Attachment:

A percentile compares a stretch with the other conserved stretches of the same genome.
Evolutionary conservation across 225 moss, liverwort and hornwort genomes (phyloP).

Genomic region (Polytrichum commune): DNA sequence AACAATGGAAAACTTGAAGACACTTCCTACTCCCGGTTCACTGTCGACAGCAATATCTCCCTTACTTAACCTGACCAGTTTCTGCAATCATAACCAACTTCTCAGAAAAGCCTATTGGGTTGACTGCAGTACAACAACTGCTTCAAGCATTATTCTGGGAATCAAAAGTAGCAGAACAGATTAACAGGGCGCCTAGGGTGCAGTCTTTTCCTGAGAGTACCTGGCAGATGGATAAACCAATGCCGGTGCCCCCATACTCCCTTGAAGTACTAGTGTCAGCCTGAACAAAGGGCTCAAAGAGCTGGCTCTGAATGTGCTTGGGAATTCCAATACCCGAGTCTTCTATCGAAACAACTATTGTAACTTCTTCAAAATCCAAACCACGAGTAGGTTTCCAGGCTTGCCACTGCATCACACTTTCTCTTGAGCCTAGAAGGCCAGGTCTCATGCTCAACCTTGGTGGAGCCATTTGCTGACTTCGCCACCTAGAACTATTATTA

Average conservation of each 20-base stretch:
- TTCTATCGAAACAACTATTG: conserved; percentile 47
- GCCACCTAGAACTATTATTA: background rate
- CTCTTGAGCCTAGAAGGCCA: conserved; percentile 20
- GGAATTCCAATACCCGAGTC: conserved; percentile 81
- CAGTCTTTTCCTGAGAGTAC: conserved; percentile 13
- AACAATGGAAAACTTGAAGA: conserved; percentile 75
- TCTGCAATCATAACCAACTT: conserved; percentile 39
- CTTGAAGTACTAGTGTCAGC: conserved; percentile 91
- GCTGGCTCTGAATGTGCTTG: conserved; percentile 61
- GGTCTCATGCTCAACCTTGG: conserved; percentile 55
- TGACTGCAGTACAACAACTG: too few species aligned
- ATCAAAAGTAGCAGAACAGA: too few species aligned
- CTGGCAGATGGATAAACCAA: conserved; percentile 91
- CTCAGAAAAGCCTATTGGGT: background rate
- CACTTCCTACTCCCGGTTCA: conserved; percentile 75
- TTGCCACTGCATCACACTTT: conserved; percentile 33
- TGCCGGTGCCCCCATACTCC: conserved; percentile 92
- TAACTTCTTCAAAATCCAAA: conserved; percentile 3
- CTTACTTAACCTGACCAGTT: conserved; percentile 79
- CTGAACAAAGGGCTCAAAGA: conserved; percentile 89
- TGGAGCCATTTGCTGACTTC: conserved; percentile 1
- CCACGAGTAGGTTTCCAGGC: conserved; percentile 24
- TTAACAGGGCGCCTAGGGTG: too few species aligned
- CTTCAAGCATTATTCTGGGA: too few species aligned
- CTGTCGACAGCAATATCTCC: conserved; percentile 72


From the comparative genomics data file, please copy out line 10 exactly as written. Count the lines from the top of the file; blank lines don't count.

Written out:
- AACAATGGAAAACTTGAAGA: conserved; percentile 75